Indian Government Boosts Space Spending, Private Sector Involvement

GSLV Mark III inaugural flight test. (Credit: ISRO)

The Indian government has been committing funding to the nation’s space agency, ISRO, with the objective of the private sector taking a greater role.

The government committing Rs 10,500 crore [$1.54 billion] to the space agency for building 10 Geo-synchronous Satellite Launch Vehicle (GSLV) and 30 workhorse PSLV rockets over 2019-2024 clearly spells out India’s space ambitions.

But, what has truly far-reaching impact is that the Rs 6,131-crore [$907.4 million] commitment for PSLVs requires Isro to increase industry participation in the rocket programme. To be sure, this is something the space agency has been doing steadily over the recent years—it has already begun technology transfer to an industry consortium that includes Godrej Aerospace, L&T, and even public-sector Hindustan Aeronautics. The consortium that has been contributing rocket systems so far—nearly 80% of the development work on launch vehicles has already been outsourced, though under Isro supervision—will now be involved in rocket assembly at Isro facilities. This will be in keeping with the government-Isro-industry vision of getting the private sector ready for taking over the PSLV programme on an end-to-end basis, coordinated by Antrix, Isro’s commercial arm.

Former Isro chief AS Kiran Kumar had highlighted how the space agency was struggling to serve India’s emerging space technology needs being the lone player—India’s 34 working communication satellites serve less than half of the country’s needs. Besides, given there are pending and emerging needs of both the government and industry, developing an ecosystem for private sector space companies to supplement Isro’s efforts has become urgent. Though Indian policy allows private players to operate communication satellites under the regulation of the Committee for Authorising the establishment and operations of Indian Satellite Systems—this dates back to a policy from 2000—the sparse industry participation since shows this hasn’t helped much.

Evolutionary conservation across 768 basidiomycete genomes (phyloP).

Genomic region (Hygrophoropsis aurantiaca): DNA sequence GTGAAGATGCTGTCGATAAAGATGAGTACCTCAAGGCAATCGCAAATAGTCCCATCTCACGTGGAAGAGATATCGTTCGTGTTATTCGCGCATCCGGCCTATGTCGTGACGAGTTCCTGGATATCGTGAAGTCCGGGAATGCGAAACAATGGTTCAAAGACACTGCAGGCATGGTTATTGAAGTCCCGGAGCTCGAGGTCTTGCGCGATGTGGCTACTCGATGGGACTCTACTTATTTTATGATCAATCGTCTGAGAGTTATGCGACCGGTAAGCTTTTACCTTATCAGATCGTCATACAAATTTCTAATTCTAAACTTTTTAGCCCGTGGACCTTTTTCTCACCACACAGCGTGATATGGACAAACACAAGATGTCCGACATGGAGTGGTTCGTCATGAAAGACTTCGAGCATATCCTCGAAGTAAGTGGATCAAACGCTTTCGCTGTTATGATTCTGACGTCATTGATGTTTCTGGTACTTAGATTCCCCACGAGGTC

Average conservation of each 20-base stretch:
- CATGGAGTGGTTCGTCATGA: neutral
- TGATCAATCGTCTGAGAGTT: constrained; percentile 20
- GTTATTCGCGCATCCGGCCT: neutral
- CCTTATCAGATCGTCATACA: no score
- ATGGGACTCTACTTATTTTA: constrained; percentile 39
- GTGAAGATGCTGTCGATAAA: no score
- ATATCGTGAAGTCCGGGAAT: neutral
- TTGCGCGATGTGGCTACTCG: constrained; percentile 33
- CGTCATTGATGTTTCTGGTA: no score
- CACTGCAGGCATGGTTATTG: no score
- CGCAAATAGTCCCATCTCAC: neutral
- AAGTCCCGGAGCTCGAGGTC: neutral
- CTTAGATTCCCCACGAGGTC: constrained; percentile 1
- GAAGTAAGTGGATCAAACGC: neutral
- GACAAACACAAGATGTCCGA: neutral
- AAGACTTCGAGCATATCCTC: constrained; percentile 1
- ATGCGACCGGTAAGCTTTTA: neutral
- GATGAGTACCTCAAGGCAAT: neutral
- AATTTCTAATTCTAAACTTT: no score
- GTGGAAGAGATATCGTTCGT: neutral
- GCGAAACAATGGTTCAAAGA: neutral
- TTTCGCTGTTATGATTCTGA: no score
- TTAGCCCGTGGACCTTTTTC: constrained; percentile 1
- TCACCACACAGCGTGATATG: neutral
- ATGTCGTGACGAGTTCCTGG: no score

Meanwhile, India’s newest and most powerful booster, GSLV Mk III, will be getting a more powerful engine.

The Space Commission has given approval to Indian Space Research Organisation (Isro) to develop a semi-croygenic engine, which will increase the lifting capability of its GSLV Mk III rocket by one tonne.

Talking to TOI about the new project, Isro chairman K Sivan said, “After a presentation before the Space Commission, Isro has got the approval for developing the semi-cryogenic rocket stage. The deadline to develop this stage is 29 months. Once the stage is ready, the carrying capability of GSLV Mk III will increase from the existing four tonnes to five tonnes.”

  • Michael Halpern

    So they are giving GSLV mk III a kerolox core

  • Terry Rawnsley

    I wonder if they have any plans for launching people into space.

  • nathankoren

    What I’ve never fully understood is why the center core is not ignited until almost 2 minutes into flight. On the plus side: you get to use a vacuum-optimized nozzle and have a lower-drag Max Q. On the minus side, it has got to massively increase gravity losses.

    Given that the GSLV weighs more than a Falcon 9 yet can put less than half as much payload in orbit, it seems like the minus side has the advantage there. Can anybody here explain their reasoning?

  • Zed_WEASEL

    The center core ignition timing is similar to the Titan 3 & Titan 4 launchers.

    The reason why the GSLV III is so much less capable is due to the usage of solid motor boosters and hypergolic propellants in the core stage. Those propellants generates less total impulse than what the cooled KeroLox propellants in the Falcon 9 is capable of.

    The Indians was limited to the engines they could used in the GSLV III development. They basically used the Vikas engines from the PSLV in a cluster for the core.

  • Zed_WEASEL

    No. They are in effect developing a new launcher with the SCE-200. If they keep the 4 meter diameter tooling for the core, they need to stretch the core to compensate for the lower density of the KeroLox propellants. AFAIK the SCE-200 installation in the GSLV III is to test out the engine for the eventual ULV launcher replacement.

    The direction the Indians are heading with their launcher development is making their own expendable version of the Atlas V.

  • Michael Halpern

    Ahh still, they are more or less starting out and RLVs require a lot of initial investment and tallent base, especially with cryogenic and semi-cryogenic rocket engines, so an Atlas V type vehicle isn’t a bad step